Keep on Truckin’

Associate editor John Spong on Toyota trucks, the SUV craze, and hybrid pickups.

August 2004By Comments In your story you mention that by 1980 pickup trucks had made it to the big city. So why a story on the pickup, the new national car of Texas, right now?

John Spong: In truth, the best reason to do this story is really a nationwide one: America has gone pickup crazy. There are a number of signs indicating just how strong the trend is. For one, trucks are being bought by people who never would have thought about such a purchase five years ago, particularly moms and dads who want trucks to serve as their family’s primary vehicle. But just as significantly, pickups are being built by car makers that wouldn’t have touched them in the past, companies like Cadillac, Lincoln, and Honda. (Strangest of all, on that count, are the pictures you can find on the Web of a prototype BMW pickup.) And then there is the fact that Nissan and Toyota are now trying to move in on the full-size pickup market. Everybody I talked to—car makers, car dealers, car drivers—discussed the fact that for trucks to get this popular, people had to shake the idea that pickups strictly belonged in the country. But people in Texas got past that stereotype a long time ago, which is one of the reasons that automakers come here to find out how to build and market trucks. Learning about all that got me thinking about the two questions we tried to answer in the piece: What does the truck mean to Texas, and what does Texas mean to the truck? How did the idea come about?

JS: At a party last Christmas I ran into a buddy from high school who had spent the past five years working on ad campaigns for GMC trucks. He was a pickup nut, spouting off statistics and talking about buying trends and the history of trim styles, and he had this strong sense of state pride in the fact that Texas was the birthplace of it all. After listening to him talk about trucks for about an hour and realizing that his enthusiasm was shared by New York ad execs and Detroit car makers, I figured we had a story. What kind of research was involved in this story?

JS: I spent a lot of time on the phone with auto executives and three days at dealerships around the state watching truck sales. But the most fun was test driving trucks. I had three trucks—a Dodge, a Ford, and a Chevrolet—for a week a piece. (Neither Nissan nor Toyota was able to get a “media demo” to Texas while I was reporting.) The Dodge was a huge, red, 3/4-ton diesel that was loud enough and big enough that I had an instant desire to drive around town looking for guys who had picked on me in junior high school. Chevrolet sent down its most plush family model, and one night, parked in my driveway, I actually sat in the backseat watching a movie in the DVD player. The Ford was one of the new tricked-out F150s. It was bright Tonka yellow, with an interior that looked like the cockpit of a small jet. What was the most interesting thing you learned while working on this story?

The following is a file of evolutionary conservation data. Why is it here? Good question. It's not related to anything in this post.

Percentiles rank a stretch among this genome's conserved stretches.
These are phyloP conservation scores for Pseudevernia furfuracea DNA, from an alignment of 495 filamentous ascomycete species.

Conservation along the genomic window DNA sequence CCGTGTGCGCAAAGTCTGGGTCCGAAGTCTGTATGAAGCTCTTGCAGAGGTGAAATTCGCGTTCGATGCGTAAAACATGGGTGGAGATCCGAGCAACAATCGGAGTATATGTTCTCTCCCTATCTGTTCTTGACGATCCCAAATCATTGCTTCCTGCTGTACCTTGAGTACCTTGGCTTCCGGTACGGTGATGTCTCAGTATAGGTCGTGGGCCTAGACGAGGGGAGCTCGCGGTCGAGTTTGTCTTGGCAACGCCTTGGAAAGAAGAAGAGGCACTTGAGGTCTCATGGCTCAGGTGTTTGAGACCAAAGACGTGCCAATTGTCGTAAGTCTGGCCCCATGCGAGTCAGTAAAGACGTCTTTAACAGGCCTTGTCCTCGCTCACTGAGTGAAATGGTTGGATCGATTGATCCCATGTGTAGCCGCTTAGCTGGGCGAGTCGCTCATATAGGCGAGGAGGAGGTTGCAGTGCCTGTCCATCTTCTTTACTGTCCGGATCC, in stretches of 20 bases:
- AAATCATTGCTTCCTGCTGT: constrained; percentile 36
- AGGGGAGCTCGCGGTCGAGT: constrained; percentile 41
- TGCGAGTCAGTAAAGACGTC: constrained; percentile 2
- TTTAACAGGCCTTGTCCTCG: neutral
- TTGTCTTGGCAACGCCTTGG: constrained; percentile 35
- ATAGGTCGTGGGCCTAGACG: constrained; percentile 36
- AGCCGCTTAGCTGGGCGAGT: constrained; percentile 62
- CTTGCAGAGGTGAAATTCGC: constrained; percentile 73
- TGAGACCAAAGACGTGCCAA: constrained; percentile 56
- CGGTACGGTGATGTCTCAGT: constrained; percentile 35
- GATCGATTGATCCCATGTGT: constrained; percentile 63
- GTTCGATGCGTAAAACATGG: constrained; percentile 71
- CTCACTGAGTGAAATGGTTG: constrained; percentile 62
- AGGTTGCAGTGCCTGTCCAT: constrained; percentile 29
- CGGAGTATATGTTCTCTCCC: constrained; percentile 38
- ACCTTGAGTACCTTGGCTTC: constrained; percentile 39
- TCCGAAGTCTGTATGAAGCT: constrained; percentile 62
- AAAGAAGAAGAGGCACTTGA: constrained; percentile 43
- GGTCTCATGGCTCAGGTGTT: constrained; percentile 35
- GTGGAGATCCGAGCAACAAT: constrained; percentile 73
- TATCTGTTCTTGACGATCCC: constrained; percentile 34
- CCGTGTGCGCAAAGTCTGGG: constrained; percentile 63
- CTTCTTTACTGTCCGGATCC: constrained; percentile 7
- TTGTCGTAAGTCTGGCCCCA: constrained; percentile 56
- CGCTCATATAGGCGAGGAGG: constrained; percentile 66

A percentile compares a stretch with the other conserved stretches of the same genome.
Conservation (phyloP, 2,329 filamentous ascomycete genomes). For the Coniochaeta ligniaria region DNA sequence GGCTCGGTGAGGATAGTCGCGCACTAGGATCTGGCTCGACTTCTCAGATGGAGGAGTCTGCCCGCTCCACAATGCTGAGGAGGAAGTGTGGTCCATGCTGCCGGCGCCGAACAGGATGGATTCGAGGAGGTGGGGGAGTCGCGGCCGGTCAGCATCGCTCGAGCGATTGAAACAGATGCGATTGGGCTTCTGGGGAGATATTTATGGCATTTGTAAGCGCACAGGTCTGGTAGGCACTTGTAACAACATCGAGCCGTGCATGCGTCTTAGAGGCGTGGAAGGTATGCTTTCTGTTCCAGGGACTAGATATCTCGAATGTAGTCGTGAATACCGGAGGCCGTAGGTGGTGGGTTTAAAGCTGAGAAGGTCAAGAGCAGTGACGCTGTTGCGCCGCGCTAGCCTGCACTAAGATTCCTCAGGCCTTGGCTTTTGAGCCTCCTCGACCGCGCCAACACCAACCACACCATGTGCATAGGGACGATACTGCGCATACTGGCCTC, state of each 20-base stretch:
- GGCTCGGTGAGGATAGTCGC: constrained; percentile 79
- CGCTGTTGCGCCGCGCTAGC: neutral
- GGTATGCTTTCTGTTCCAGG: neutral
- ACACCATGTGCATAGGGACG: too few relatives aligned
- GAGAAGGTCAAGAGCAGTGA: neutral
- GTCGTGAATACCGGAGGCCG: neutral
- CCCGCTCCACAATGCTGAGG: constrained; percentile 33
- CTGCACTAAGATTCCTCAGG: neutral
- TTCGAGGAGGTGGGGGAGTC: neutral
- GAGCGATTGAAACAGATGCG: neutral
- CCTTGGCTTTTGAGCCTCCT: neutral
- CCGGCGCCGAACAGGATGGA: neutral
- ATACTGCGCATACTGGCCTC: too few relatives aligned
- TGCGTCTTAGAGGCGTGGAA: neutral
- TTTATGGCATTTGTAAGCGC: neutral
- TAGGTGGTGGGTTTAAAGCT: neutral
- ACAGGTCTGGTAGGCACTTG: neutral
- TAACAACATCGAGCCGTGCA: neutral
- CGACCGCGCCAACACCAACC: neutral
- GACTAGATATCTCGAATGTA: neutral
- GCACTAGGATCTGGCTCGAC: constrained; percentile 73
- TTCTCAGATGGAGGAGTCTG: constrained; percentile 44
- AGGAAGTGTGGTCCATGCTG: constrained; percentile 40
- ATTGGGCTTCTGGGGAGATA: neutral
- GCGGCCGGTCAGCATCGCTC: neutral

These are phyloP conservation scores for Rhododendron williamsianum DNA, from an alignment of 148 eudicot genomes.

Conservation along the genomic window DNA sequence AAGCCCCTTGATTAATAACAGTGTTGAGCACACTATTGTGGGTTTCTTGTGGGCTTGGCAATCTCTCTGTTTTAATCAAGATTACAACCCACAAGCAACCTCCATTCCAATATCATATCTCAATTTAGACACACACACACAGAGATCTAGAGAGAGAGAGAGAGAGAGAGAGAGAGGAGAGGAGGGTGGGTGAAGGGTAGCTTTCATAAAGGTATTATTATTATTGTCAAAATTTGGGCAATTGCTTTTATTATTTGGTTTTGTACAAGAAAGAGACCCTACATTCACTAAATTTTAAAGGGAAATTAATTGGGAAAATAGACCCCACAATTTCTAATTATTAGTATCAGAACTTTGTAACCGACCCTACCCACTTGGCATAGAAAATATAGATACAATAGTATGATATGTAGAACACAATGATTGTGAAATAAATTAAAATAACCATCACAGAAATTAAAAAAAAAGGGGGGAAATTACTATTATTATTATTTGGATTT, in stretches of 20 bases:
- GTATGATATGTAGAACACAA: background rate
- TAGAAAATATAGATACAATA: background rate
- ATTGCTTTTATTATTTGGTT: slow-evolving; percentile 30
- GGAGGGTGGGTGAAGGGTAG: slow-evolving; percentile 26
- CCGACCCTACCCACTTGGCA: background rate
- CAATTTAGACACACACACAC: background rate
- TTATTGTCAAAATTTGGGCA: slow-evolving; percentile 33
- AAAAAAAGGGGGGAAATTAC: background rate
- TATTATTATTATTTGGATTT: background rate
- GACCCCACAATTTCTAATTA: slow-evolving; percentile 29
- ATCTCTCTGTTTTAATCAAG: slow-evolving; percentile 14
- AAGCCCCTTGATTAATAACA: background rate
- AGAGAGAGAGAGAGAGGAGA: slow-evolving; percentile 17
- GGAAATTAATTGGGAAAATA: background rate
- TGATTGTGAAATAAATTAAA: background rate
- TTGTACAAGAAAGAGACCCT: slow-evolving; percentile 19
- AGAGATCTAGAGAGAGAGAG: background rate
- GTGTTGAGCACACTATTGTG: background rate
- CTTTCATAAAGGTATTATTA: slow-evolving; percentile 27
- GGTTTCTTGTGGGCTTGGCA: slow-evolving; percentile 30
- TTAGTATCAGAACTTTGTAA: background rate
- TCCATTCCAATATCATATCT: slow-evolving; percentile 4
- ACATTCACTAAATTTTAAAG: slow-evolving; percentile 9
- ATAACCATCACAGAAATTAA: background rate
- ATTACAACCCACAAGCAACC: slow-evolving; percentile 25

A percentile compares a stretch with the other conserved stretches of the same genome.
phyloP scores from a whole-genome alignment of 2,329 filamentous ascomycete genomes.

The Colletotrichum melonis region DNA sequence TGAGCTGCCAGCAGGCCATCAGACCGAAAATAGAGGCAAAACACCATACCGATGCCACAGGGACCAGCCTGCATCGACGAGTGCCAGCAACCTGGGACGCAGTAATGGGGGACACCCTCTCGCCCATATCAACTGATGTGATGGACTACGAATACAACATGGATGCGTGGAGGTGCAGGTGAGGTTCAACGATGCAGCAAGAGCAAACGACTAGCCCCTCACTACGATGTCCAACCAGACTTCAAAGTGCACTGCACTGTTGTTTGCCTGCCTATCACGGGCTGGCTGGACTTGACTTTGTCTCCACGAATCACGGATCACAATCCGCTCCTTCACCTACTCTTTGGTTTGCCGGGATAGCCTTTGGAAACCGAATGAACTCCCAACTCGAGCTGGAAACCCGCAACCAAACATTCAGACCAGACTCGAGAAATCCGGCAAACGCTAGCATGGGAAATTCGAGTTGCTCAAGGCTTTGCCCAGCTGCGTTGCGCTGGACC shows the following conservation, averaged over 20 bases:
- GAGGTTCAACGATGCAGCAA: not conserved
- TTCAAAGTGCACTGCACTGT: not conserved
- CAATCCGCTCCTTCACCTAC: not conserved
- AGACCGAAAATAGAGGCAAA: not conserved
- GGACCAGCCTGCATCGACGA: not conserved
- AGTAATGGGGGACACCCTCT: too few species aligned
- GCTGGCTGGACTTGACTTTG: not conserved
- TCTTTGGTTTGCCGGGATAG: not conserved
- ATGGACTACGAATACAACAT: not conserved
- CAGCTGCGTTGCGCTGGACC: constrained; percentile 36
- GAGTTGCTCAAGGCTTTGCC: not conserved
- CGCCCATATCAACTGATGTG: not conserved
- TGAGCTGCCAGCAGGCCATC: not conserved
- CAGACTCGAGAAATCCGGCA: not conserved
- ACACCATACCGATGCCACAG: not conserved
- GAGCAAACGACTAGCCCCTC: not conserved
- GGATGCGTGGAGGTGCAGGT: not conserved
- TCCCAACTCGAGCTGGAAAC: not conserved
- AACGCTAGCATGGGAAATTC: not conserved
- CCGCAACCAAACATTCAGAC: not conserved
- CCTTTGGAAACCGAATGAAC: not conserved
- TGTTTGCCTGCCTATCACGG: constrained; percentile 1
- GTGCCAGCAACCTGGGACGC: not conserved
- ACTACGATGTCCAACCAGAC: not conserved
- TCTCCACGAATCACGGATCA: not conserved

JS: I was surprised when San Antonio car dealer Red McCombs described a time when pickups were confined to rural areas. On the one hand, that made sense; first and foremost pickups are work vehicles, and the kind of work they are best suited for has, in Texas history, taken place in the country. But by the time I was old enough to start looking for something to drive, in the early eighties, pickups were everywhere (including Austin, where I lived). Think about your own high school parking lot. It is impossible to imagine those lots without trucks, but even harder to imagine McCombs working so hard to get Detroit to realize that market was there. While researching your piece, did you come across any noticeable trends or buying patterns? For example, more foreign-made trucks are sold in big cities? Ranchers in West Texas prefer certain colors?

JS: One of the more interesting things I saw was that buyers in Texas tended to know more about the trucks than the people selling them. I saw a 22-year-old kid at a Ford dealership in Austin who didn’t even want to look inside the cab of the pickup he was going to buy. He told the salesman that he already knew what was in there and he didn’t need to look at it. Unfortunately for the salesman, the kid also knew what the invoice price of the truck was, which was significantly lower than the sticker price, and when the salesman tried to adjust the trade-in price and change the number of monthly payments to make it look like he was getting a better deal than he actually was, the kid would not budge (he got his price). All the salespeople I met talked about this happening to them. They said that with all the information available on the Internet, buyers are able to educate themselves long before they get to the dealership, and it has a tremendous effect on a dealer’s profit on a truck sale. According to your story, Red McCombs says Toyota is trying for “market supremacy.” Do you think he’s right?